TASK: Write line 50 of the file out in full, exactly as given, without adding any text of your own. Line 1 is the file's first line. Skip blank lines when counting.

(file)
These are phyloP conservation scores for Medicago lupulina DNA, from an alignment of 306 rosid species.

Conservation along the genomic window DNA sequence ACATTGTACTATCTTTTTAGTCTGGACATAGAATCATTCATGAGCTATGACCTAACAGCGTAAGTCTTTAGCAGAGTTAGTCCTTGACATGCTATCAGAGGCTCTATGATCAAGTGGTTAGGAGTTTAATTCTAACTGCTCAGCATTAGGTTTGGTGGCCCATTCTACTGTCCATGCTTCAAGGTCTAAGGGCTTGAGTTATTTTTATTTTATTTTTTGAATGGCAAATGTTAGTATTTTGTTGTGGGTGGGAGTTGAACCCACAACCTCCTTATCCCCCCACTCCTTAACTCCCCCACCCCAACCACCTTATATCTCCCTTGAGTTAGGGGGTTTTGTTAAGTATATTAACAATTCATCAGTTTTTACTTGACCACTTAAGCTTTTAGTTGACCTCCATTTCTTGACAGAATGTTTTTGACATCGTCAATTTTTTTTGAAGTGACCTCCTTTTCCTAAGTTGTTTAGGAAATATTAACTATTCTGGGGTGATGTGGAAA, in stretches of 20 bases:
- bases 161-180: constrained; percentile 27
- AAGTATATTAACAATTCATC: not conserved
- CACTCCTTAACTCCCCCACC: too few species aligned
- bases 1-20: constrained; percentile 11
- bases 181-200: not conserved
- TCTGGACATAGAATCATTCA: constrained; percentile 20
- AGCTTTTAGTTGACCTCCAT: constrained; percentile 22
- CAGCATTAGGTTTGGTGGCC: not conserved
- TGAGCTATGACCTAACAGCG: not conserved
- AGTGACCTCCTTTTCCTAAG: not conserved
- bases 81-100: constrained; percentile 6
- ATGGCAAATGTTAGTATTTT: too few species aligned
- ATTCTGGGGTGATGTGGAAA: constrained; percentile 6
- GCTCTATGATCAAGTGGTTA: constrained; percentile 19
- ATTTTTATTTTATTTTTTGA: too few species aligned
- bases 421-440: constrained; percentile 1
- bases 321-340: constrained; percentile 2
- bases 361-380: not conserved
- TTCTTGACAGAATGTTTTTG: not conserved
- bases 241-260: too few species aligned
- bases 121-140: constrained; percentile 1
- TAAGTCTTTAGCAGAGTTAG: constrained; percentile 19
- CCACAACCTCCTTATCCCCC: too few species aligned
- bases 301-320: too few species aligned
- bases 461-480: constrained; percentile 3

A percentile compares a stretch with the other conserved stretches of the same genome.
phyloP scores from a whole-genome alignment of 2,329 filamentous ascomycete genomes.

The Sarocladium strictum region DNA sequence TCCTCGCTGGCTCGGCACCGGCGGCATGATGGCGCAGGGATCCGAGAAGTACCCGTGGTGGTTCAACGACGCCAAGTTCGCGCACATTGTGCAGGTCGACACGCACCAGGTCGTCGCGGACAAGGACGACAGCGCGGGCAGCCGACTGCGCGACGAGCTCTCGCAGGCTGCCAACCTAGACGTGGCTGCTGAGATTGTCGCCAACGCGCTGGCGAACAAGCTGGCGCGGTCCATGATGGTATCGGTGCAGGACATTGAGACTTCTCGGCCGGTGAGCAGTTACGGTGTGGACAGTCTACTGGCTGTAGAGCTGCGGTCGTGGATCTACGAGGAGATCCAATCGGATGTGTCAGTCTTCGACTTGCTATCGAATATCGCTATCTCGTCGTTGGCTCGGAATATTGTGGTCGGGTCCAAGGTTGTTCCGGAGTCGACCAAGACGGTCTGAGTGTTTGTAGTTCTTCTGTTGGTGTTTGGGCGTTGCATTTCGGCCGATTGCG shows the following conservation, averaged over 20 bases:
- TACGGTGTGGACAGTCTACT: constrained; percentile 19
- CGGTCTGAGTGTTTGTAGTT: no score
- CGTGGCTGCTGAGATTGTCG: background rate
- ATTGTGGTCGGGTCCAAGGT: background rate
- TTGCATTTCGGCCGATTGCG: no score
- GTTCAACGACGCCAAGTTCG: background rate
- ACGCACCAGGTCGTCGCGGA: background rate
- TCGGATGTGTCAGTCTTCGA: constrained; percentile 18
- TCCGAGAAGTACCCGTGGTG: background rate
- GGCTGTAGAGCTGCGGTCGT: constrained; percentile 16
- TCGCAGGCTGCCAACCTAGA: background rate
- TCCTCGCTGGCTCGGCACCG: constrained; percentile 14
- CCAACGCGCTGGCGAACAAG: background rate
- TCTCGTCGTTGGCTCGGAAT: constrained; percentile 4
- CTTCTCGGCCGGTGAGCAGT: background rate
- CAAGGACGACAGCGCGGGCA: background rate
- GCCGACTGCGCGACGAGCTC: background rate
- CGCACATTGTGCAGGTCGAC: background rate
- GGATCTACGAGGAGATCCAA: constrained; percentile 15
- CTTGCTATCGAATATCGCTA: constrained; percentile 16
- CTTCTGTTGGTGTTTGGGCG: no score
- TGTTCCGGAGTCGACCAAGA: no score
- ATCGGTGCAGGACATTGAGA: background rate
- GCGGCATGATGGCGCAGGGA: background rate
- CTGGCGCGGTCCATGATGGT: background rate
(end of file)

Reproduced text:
- CTTGCTATCGAATATCGCTA: constrained; percentile 16